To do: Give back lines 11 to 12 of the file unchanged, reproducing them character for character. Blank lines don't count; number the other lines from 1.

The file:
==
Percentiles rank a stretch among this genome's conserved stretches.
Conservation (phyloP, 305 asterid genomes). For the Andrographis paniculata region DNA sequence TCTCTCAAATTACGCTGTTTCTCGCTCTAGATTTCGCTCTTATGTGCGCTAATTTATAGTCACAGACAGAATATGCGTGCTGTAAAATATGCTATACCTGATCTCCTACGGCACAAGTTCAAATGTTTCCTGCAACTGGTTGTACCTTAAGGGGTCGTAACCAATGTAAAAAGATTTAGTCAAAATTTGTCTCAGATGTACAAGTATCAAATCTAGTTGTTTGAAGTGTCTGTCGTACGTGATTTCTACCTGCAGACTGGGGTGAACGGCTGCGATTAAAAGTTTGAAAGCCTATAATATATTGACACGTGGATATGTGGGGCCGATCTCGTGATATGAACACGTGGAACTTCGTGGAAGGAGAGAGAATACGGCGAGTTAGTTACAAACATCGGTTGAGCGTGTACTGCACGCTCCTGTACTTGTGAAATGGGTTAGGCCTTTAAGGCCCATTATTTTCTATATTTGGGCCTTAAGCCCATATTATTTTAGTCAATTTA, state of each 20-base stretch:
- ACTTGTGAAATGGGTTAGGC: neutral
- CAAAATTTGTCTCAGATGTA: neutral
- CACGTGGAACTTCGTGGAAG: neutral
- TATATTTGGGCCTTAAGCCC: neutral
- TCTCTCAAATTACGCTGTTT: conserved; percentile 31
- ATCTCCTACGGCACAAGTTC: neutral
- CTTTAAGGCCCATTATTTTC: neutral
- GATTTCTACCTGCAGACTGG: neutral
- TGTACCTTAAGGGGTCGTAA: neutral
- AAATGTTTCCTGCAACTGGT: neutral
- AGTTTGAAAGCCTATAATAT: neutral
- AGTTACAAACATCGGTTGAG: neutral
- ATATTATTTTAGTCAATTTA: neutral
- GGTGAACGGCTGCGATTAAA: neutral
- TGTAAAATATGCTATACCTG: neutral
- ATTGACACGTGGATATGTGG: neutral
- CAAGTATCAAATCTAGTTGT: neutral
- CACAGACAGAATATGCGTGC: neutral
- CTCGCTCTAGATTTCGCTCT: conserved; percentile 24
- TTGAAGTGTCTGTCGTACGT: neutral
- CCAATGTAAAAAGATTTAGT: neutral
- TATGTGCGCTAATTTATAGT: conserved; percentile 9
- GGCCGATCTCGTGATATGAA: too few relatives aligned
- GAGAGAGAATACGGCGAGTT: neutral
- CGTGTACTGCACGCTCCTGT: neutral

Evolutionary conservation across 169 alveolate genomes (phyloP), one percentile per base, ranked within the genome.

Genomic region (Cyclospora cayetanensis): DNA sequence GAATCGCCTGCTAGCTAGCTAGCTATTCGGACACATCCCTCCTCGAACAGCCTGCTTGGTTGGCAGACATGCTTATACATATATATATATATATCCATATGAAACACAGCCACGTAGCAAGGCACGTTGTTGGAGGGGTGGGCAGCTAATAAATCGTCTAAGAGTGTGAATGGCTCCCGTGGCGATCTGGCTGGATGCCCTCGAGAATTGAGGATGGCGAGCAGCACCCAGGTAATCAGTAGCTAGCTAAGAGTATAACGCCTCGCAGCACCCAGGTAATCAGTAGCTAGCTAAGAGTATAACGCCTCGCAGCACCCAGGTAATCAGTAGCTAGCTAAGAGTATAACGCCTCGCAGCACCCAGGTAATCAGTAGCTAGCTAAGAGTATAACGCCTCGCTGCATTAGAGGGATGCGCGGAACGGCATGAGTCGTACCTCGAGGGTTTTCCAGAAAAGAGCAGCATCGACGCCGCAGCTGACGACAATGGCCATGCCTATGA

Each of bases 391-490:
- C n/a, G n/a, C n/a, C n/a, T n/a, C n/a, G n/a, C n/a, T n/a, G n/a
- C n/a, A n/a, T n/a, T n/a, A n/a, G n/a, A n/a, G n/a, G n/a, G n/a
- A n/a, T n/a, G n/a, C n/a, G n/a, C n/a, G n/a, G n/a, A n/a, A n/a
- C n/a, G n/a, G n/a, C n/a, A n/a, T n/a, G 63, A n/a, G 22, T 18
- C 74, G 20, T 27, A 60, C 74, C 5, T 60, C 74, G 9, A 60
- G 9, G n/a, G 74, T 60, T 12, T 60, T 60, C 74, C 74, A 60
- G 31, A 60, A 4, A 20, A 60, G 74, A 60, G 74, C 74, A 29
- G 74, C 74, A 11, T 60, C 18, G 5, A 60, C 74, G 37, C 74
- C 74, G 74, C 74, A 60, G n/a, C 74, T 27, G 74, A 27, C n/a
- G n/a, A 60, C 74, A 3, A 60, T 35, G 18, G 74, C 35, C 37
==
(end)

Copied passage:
- TGTACCTTAAGGGGTCGTAA: neutral
- AAATGTTTCCTGCAACTGGT: neutral